A Second Look at Drugs Trafficking

Posted by Ifedayo Oshin on Saturday, May 10, 2014 Under: Feature Articles


The issues of drugs dealing among foreign nationals in South Africa has been on the front burner in the last few weeks. Political parties such as the ANC and EFF are raising their voices against the heinous crime to humanity. Civil society and social organizations are not left out. Last week a women group known as United Nigerian Wives in South Africa also lent their voices to “No to drugs campaign with an awareness march in the Johannesburg CBD.
Unfortunately, it is perceived that only a certain people from a particular country are responsible for drugs peddling in South Africa. I do not support this view. And I believe that concerned government authority does not either.  In the last few years, many media reports have shown that drugs’ peddling in South Africa is not limited to some citizens of a particular country and neither are the locals (South African) exempted. A good example is that of a Nigerian man, Frank Nabolisa and a South African woman Sheryl Cwele who were jailed for their involvement in drug trafficking in 2011. Therefore, it will be erroneous to focus on certain citizens of a country and label them drug traffickers. This may give easy passage for others to continue this wicked act while blaming it on others.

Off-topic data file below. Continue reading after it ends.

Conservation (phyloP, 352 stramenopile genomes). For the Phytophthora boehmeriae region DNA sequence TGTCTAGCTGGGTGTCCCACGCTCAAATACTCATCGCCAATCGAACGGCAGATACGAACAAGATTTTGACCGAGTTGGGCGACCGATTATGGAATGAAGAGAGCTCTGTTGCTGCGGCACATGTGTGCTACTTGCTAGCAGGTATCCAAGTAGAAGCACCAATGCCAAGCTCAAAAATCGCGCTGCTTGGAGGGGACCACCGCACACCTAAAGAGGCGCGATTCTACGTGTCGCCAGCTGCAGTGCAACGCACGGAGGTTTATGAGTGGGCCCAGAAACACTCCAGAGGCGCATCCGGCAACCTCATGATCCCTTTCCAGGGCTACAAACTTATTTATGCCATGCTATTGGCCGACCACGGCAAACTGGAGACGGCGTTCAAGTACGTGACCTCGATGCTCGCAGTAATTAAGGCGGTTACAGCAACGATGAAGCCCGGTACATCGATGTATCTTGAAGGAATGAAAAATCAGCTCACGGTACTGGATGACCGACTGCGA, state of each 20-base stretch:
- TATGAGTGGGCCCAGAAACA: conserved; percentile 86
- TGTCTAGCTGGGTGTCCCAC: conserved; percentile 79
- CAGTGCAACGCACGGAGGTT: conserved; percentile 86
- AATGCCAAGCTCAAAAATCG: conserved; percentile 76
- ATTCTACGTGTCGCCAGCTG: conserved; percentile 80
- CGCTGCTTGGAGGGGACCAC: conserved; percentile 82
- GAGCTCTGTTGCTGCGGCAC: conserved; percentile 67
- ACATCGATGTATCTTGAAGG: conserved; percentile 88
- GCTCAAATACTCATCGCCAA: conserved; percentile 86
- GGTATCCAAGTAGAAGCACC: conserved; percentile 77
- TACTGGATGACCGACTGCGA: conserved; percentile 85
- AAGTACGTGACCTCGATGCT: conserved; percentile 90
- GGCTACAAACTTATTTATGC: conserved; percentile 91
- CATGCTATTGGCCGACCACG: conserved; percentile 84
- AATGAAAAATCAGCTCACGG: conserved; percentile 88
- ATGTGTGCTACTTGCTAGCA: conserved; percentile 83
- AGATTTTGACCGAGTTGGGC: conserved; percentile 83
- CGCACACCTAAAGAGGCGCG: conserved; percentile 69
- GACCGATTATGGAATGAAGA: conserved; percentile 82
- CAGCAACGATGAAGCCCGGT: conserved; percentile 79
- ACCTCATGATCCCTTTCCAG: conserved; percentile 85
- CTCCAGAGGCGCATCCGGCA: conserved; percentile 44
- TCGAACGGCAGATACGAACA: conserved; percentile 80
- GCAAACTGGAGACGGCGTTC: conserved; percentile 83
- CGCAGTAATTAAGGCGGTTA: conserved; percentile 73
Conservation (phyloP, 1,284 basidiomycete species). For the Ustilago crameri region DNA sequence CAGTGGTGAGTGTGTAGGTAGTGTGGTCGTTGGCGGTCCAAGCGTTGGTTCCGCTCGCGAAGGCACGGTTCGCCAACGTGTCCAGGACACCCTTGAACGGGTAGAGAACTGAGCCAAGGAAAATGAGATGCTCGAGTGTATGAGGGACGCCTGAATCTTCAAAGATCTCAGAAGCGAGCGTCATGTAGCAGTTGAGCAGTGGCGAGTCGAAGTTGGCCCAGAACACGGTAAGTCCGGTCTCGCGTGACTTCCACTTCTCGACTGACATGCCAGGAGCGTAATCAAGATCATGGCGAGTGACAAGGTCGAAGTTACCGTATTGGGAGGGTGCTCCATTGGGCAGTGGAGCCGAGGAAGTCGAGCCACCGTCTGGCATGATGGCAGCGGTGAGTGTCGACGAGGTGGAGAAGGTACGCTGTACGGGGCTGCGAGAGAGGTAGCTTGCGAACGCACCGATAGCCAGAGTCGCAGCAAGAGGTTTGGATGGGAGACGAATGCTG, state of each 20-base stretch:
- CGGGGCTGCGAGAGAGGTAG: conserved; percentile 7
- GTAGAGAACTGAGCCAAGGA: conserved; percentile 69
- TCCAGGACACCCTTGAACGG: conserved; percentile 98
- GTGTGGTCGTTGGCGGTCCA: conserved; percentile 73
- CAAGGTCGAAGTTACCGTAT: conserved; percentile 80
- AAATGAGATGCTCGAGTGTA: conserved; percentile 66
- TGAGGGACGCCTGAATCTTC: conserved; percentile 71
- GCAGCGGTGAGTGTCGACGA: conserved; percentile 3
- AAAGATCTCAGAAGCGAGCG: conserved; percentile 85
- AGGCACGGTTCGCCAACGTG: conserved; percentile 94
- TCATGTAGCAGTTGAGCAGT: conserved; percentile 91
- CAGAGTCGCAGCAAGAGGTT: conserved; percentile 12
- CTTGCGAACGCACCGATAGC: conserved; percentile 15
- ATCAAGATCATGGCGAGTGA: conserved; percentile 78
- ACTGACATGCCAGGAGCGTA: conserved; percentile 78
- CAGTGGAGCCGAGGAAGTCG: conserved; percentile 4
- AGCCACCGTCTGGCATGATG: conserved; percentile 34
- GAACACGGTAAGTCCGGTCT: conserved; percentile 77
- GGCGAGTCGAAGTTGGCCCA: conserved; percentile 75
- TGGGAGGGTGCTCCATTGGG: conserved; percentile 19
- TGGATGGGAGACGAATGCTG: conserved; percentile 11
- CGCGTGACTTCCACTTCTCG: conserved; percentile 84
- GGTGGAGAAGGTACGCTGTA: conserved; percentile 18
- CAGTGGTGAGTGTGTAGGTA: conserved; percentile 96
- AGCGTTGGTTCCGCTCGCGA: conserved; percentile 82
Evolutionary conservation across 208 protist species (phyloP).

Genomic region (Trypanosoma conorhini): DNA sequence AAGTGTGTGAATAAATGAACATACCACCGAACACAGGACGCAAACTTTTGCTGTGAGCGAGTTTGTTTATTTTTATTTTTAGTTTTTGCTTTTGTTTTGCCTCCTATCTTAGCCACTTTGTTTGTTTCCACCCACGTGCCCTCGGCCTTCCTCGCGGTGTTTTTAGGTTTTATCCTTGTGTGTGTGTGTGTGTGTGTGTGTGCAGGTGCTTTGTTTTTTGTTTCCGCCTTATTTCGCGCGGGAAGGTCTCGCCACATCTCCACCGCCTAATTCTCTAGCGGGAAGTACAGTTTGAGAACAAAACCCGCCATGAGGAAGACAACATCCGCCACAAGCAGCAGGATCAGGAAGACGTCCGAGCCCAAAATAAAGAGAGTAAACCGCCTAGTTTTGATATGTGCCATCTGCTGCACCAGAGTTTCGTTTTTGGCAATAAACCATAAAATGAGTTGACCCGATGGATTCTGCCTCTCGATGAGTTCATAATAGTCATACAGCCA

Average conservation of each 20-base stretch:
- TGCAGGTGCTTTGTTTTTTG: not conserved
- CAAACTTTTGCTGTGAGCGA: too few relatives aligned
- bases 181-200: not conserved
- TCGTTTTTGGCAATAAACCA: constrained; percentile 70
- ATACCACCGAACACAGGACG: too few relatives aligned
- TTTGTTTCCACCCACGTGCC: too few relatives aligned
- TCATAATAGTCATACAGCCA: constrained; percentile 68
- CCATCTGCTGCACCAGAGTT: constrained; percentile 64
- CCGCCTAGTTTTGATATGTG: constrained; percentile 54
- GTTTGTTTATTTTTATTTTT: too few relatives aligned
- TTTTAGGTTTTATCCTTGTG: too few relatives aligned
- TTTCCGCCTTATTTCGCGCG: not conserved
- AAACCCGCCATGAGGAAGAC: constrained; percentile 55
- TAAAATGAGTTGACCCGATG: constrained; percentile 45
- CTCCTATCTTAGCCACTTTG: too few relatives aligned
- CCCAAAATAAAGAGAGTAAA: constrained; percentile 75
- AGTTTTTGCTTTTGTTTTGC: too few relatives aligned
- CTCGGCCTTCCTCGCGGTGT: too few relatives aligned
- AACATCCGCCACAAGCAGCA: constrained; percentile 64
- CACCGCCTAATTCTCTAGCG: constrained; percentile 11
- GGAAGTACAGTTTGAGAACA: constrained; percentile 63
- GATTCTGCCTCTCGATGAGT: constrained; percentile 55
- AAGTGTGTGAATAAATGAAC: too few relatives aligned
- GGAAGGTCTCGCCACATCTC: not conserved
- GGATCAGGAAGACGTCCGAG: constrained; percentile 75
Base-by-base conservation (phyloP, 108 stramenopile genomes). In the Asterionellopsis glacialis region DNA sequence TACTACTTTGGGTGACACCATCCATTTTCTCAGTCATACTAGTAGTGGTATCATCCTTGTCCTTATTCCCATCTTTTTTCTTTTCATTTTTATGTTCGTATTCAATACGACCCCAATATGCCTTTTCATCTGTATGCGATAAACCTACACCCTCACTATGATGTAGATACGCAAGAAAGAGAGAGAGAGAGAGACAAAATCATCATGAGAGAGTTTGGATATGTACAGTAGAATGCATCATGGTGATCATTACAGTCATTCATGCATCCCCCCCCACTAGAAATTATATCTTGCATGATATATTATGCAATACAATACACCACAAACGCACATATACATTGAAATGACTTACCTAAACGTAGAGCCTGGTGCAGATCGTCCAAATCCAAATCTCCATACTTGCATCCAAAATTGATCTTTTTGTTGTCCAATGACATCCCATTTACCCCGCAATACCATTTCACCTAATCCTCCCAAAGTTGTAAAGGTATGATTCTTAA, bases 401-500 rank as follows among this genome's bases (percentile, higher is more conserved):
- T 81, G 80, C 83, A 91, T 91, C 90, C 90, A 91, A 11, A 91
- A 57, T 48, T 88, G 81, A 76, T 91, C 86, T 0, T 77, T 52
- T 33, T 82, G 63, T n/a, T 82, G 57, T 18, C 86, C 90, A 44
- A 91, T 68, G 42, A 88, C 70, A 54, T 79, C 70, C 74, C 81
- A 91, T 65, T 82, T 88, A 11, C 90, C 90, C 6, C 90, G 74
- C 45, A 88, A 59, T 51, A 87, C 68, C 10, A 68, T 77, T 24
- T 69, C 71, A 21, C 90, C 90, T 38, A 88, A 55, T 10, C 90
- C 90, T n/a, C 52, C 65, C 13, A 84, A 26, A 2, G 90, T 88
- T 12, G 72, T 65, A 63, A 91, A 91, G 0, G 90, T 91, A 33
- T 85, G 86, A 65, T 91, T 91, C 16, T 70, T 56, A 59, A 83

Therefore, targeted violence against certain people in the name of fighting drugs may cause more harm rather fighting drugs peddling.  While not justifying drugs dealing, it must also be noted that if there are no willing buyers, drug dealers will be out of business and may have to resolve to destroy themselves by drinking their own poison. Drugs dealing thrive on available market. People fighting against drugs peddling should take this into account in their approach.

Finally, to foreign nationals in South Africa, drug dealing is not an option to true financial success. While drugs may bring you money for a short time, ask people who did it before you, money from drugs source does not last. Whatever is built or bought with it will surely be taken away from you. How do you expect to be successful and happy, when the drugs that you sell are destroying lives and family?

Remember it costs more to traffic drugs and it takes more time, risks and troubles to escape law officers and the law than learning genuine technical skills or starting a legal and profitable business. Why don’t you then, put the efforts and risks you put into drugs traffic into a small business or acquiring of useful skills and see the result. Remember, no peace for the wicked! The ghosts of lives destroyed by every drug sold will haunt you and your family. Beware brothers, what you sow; you will surely reap, sooner or later.


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